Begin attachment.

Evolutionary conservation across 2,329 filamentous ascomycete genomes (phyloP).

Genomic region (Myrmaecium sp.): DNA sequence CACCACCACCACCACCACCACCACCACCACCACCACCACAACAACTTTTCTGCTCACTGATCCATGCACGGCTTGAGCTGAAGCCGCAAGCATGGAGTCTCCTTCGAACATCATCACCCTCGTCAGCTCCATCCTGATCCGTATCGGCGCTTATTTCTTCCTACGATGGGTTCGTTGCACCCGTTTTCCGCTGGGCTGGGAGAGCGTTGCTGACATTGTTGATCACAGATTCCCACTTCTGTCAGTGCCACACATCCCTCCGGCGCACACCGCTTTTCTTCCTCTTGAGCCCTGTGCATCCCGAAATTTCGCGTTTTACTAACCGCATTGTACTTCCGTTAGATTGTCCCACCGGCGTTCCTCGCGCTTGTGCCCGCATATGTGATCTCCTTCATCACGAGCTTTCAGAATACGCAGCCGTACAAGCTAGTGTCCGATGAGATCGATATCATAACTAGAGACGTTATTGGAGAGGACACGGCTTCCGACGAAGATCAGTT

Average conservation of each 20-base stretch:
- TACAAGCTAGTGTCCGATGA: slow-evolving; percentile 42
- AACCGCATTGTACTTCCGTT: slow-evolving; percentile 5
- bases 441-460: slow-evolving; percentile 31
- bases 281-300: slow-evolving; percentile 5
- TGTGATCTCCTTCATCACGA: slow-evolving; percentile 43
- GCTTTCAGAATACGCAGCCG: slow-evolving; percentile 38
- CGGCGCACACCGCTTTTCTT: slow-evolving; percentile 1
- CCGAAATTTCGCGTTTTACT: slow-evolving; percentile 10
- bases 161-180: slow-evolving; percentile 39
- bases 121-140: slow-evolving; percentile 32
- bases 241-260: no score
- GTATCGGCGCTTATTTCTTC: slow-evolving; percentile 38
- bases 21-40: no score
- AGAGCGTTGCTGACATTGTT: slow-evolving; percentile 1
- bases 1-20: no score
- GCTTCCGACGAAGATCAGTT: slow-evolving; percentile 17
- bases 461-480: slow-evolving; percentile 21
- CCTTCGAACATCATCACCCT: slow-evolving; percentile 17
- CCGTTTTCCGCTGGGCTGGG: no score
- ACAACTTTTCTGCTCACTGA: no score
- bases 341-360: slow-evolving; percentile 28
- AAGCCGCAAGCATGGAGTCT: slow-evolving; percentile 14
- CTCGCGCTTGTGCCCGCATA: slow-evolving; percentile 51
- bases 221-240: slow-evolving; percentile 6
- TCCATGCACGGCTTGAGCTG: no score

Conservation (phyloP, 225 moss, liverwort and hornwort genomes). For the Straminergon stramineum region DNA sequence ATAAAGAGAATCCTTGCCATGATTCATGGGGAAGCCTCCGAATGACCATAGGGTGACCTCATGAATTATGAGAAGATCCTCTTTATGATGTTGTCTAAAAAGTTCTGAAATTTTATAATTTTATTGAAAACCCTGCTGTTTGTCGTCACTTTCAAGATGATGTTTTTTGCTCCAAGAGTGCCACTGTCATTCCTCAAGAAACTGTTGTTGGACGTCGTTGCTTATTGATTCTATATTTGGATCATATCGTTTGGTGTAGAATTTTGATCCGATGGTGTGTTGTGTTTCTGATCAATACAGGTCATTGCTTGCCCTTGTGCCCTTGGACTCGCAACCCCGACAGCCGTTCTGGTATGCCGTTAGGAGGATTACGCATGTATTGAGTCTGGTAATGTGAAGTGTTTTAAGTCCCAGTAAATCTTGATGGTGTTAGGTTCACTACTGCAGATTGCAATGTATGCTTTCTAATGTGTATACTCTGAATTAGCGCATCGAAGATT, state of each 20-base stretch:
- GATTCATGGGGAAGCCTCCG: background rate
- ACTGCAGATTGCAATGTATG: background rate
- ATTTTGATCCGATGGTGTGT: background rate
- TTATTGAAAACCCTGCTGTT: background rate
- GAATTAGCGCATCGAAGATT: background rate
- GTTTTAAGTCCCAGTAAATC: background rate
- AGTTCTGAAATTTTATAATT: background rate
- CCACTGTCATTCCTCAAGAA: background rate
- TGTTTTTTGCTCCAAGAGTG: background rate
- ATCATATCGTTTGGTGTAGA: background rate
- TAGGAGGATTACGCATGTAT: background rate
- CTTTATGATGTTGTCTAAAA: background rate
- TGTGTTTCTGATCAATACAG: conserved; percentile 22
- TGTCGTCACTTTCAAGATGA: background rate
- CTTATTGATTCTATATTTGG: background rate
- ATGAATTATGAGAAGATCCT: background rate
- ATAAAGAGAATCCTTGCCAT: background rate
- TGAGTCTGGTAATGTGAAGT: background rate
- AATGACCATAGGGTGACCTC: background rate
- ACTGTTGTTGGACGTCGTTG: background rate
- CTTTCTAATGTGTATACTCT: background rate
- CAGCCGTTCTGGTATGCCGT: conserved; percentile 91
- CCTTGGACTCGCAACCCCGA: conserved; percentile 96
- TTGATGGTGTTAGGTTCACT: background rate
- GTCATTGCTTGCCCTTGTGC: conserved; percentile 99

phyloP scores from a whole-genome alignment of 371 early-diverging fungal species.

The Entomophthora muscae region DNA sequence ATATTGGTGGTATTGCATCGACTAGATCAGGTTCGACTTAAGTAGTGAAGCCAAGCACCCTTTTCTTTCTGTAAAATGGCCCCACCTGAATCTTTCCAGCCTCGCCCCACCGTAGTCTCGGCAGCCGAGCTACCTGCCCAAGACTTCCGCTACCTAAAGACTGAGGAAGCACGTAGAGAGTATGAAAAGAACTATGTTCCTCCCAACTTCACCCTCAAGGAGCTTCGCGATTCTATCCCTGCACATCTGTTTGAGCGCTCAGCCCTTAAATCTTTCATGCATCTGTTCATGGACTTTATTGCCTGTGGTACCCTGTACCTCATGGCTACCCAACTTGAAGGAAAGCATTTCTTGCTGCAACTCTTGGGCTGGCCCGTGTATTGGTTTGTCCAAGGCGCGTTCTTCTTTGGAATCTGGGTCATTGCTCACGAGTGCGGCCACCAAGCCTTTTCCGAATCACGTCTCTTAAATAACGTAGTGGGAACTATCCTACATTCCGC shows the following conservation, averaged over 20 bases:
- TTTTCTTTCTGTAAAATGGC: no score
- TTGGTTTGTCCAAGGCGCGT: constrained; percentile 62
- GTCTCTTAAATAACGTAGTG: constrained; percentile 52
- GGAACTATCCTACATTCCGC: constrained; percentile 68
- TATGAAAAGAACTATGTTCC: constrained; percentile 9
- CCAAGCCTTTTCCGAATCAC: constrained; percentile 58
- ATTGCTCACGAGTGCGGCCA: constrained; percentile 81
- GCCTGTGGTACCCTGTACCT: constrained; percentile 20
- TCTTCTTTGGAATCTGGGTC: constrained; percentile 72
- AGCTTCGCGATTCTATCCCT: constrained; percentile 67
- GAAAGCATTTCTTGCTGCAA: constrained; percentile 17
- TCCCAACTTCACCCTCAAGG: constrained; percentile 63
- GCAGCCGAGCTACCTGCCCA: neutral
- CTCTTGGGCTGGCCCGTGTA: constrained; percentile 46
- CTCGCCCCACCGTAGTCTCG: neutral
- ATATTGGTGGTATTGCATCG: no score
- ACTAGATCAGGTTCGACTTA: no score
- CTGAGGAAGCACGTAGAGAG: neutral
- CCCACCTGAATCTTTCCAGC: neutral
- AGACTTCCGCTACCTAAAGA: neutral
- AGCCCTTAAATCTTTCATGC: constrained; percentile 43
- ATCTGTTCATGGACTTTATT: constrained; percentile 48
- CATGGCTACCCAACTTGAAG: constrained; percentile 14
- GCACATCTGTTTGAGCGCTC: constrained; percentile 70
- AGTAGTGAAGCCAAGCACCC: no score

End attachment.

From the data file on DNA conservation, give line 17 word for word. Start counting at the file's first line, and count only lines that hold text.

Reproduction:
- AGAGCGTTGCTGACATTGTT: slow-evolving; percentile 1